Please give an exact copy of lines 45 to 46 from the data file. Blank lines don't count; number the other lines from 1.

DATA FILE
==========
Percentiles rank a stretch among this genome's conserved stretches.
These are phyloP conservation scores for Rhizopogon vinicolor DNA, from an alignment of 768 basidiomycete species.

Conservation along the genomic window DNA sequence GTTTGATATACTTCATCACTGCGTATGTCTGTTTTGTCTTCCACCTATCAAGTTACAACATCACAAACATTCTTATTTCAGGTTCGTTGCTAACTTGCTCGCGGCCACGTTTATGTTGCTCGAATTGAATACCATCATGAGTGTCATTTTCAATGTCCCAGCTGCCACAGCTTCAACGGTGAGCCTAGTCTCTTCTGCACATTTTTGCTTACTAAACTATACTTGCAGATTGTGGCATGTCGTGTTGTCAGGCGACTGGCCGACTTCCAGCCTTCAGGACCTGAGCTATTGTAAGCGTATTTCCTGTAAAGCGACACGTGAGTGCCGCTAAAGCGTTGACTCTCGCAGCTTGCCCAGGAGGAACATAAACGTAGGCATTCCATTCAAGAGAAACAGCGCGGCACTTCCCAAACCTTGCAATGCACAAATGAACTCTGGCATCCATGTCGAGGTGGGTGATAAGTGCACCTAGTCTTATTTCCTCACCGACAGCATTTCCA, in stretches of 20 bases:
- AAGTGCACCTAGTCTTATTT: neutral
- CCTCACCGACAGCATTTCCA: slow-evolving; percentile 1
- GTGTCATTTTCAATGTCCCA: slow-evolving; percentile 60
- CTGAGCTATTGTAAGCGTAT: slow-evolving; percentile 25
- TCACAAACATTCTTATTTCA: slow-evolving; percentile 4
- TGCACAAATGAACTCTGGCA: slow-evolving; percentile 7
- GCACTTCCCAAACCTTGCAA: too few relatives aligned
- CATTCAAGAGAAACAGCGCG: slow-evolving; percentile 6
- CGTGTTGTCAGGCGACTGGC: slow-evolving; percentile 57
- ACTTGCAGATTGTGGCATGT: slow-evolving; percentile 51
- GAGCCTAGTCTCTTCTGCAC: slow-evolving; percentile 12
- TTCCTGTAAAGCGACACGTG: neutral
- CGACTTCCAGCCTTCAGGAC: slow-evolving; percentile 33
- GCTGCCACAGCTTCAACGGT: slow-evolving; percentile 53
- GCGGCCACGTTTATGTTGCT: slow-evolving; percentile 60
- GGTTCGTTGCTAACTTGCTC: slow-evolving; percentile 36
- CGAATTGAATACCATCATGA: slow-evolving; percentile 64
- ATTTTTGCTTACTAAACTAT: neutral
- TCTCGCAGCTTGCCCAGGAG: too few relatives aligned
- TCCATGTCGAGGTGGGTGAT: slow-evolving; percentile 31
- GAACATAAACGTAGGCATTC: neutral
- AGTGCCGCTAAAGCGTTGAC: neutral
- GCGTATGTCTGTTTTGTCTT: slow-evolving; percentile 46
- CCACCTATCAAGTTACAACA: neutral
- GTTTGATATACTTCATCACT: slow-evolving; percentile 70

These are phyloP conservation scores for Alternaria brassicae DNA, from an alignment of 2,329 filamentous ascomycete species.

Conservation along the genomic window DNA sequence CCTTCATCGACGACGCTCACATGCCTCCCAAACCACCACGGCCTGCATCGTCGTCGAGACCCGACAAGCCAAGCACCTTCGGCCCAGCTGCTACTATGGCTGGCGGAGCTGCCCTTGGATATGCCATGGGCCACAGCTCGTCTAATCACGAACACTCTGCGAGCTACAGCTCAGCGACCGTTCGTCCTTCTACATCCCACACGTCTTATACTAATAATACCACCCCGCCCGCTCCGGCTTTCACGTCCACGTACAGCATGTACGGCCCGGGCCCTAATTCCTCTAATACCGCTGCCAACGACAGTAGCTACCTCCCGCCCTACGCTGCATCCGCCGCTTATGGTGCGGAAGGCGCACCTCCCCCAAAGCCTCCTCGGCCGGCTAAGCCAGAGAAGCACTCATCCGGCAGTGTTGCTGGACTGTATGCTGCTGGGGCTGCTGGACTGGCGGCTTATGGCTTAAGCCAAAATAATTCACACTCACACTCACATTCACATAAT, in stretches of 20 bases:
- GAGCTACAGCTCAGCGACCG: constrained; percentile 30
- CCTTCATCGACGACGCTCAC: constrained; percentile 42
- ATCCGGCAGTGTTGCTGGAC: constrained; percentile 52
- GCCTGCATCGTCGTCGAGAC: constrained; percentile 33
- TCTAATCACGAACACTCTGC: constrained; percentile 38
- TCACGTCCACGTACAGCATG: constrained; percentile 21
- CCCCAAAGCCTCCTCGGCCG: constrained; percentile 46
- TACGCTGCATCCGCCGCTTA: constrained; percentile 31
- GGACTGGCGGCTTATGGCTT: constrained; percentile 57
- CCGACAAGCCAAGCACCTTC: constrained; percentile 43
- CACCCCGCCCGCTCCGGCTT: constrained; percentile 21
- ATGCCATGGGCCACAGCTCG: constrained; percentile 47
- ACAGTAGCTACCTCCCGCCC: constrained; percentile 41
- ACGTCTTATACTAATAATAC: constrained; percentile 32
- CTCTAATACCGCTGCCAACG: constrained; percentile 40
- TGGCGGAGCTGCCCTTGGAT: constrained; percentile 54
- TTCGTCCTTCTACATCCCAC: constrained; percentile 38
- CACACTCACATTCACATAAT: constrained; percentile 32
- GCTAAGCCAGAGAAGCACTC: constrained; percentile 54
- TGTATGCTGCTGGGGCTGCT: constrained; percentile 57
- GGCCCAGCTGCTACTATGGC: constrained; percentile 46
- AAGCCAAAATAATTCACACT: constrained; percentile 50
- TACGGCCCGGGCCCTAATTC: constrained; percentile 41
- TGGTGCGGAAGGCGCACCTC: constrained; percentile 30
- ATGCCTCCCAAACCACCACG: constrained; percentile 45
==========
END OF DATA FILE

- CTCTAATACCGCTGCCAACG: constrained; percentile 40
- TGGCGGAGCTGCCCTTGGAT: constrained; percentile 54